Apex Magazine

The Benefit of the Doubt

I’ve determined that the #1 thing you can do to improve your chances of being accepted at any given publication is to read the guidelines. Over and over, I see editors pleading for this little consideration on their guideline pages, and it always struck me as redundant. Of course I’m going to read the guidelines! Who wouldn’t? 

Apparently, a lot of people. Not just beginners, either, but pros too. I think it irks me more with the pros, because they should know this stuff by now. It makes me wonder how seriously they take submitting to Apex Magazine that they so obviously break our very first request in our guidelines. I’m not going to lie: it irks me. It’s a waste of my time as a slusher, and their time as a submitter, and no one likes wasting time. 

But I’m willing to give the benefit of the doubt to these submitters. In fact, I’ve created a list of reasons I must assume account for their blatant flaunting of our guidelines. 

1. They’re still using the print form of The Writer’s Market, which, since it has to be published for the upcoming year, seems to be out of date and inaccurate (particularly for online magazines) for almost the whole year. Cure: Utilize the net. It’s worth knowing if you’re wasting an editor’s time, or they’re closed to submissions for a period of time, etc., etc. Always check the online guidelines, if they’re available.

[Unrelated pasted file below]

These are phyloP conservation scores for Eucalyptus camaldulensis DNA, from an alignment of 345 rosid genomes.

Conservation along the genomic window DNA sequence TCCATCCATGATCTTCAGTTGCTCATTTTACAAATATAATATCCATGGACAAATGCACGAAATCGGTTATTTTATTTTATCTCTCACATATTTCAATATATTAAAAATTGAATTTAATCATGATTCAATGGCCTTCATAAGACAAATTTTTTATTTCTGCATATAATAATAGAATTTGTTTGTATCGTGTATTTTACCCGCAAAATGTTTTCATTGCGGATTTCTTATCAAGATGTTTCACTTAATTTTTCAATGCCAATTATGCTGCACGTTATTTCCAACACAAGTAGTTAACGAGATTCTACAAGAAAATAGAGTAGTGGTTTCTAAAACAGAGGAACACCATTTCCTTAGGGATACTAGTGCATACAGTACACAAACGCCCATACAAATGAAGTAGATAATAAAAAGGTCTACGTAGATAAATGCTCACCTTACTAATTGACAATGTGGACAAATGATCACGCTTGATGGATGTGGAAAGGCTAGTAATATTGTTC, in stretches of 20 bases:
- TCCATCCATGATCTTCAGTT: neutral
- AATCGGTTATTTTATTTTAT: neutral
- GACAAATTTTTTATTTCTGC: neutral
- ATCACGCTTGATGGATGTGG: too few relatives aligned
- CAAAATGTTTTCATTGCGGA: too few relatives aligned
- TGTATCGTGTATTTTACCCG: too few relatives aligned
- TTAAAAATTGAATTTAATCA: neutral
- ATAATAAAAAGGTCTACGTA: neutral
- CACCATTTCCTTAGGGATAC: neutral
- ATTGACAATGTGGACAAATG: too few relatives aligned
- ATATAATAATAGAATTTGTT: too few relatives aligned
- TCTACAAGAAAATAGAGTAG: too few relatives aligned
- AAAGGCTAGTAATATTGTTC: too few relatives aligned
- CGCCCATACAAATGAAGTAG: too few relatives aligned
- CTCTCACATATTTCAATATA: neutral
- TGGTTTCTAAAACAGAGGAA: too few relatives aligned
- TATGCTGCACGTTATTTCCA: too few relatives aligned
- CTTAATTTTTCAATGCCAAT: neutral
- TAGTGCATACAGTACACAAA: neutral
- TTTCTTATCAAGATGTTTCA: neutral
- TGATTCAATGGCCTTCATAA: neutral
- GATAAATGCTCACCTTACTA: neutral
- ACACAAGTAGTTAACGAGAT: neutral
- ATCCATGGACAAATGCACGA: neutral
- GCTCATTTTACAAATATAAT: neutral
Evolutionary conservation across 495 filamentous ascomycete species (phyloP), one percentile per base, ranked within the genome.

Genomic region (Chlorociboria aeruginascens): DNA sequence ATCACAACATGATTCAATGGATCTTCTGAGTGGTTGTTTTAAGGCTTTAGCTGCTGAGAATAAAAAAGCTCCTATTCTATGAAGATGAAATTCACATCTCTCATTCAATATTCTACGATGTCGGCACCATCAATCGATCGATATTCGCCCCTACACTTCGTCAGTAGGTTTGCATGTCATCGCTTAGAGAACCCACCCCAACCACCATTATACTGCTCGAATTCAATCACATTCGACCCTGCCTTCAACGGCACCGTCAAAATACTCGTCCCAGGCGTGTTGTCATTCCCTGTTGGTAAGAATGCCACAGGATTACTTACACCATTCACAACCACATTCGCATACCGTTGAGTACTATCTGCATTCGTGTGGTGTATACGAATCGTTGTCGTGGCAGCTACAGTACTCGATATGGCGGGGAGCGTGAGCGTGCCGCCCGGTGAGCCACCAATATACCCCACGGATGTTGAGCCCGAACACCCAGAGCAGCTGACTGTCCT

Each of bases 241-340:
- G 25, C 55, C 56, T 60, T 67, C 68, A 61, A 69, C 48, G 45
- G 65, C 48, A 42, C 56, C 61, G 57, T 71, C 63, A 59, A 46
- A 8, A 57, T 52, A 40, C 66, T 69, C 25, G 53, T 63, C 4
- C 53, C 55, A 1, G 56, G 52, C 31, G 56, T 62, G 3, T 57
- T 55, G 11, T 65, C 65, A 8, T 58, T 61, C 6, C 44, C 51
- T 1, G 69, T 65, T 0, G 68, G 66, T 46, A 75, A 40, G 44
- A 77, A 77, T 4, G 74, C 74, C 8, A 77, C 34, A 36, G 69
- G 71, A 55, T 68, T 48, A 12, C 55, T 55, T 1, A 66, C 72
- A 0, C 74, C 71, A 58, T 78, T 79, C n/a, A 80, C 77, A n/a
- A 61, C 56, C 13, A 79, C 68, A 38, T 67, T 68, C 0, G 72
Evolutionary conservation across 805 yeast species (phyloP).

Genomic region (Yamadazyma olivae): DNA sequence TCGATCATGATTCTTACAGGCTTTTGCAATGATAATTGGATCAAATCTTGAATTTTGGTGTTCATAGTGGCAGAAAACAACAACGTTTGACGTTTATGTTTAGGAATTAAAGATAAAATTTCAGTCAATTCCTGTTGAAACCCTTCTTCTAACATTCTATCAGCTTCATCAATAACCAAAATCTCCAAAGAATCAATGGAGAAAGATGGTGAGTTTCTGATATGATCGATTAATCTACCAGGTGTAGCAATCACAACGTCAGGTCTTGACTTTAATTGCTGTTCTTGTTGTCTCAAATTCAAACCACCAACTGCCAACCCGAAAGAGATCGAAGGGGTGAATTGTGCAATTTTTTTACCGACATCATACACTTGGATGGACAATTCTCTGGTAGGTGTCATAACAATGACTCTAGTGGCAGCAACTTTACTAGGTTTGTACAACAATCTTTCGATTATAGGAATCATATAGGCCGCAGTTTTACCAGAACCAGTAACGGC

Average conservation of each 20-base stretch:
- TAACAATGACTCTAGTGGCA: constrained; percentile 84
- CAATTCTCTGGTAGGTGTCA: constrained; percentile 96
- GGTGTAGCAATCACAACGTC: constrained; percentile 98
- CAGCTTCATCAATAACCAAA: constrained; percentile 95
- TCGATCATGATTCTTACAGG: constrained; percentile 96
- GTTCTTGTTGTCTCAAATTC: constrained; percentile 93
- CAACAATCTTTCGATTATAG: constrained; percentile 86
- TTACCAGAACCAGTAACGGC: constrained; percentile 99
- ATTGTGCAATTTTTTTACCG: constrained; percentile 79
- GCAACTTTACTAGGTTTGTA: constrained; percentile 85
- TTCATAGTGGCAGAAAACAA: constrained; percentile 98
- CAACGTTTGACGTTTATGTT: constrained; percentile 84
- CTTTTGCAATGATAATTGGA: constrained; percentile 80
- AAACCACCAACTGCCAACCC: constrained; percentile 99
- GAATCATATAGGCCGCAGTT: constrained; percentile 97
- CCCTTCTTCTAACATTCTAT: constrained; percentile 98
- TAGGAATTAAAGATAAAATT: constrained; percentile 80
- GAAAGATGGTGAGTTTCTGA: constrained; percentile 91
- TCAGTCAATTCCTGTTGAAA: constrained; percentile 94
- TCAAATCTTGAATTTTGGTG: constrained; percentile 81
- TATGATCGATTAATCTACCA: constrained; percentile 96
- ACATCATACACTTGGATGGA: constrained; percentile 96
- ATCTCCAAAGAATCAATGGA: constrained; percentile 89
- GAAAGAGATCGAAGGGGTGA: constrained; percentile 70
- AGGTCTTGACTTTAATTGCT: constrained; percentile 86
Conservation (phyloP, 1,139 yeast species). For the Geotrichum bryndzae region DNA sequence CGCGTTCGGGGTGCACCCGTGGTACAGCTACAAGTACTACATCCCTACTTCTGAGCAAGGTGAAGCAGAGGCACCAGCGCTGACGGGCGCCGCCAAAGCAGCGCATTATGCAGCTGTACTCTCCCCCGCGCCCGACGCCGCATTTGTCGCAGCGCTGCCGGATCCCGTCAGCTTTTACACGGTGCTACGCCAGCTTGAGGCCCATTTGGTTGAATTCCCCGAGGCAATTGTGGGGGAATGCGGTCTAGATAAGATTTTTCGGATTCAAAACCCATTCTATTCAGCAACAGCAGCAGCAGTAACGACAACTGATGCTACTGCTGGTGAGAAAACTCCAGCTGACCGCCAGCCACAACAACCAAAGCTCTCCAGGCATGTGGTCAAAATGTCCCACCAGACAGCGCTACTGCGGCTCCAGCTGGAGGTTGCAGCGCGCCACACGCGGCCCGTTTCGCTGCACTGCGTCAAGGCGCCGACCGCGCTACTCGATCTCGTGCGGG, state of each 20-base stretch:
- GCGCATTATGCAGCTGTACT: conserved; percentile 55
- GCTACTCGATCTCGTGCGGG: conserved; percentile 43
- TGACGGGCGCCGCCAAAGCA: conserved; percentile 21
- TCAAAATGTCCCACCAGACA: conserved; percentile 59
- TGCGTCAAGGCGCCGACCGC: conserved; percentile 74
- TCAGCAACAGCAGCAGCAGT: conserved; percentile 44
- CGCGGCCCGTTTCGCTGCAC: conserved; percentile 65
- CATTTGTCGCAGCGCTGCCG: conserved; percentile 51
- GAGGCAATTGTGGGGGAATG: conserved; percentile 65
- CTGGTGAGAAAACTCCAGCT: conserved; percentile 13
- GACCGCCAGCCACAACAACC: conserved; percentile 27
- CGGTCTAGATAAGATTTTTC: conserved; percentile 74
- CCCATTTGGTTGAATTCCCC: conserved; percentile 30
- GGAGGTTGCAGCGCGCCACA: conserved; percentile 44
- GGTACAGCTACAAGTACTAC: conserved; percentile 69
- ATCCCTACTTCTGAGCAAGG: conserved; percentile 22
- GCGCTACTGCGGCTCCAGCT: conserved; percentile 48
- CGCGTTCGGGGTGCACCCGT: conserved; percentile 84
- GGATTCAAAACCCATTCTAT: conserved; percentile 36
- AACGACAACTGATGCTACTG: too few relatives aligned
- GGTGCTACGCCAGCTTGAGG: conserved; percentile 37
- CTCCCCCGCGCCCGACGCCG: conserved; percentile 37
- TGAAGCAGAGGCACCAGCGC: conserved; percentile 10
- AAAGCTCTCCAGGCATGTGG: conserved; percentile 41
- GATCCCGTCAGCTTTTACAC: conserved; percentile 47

2. They suffer extreme migraines every time they look at a computer screen, and therefore cannot navigate to the “Submissions” page on the Apex website before being overcome with brutal cerebral pain. Cure: Get a friend to utilize the website and check our guidelines. And get lots of rest in a pitch-dark room.

3. They don’t recognize that SF–for Apex–stands for Science Fiction, not Speculative Fiction in general. Cure: Read (or at least skim) some of the stories on Apex’s site. Come on, folks, it’s free. It’s only going to cost you a little time to see that the stories we publish are heavily (if not totally) science fiction-centered. 

4. Their dog ate the guidelines. Cure: Feed the dog more often. And guess what? The guidelines are available anytime online. 

5. During an alien abduction, those nasty little green men stole all the data about the guidelines out of their brains in order to feed the nuclear-powered extraterrestrial fiction-producing machine, which is the sole reason they’re not getting accepted at magazines like Apex. Cure: This is the only acceptable excuse. And yes- I’m being facetious. 

6. They’re too busy to check guidelines. Cure: Then why aren’t you too busy to submit your manuscript?

I could come up with more reasons, I’m sure, and the more submissions we get that are so completely out of the ballpark, the more likely I am to waste time on a blog complaining about it. For the record: from time to time, I have seen some really well-written, clever, even inspiring pieces of non-dark SF…

but they still got rejected for not fitting guidelines.

Leave a Reply

Fill in your details below or click an icon to log in:

WordPress.com Logo

You are commenting using your WordPress.com account. Log Out /  Change )

Facebook photo

You are commenting using your Facebook account. Log Out /  Change )

Connecting to %s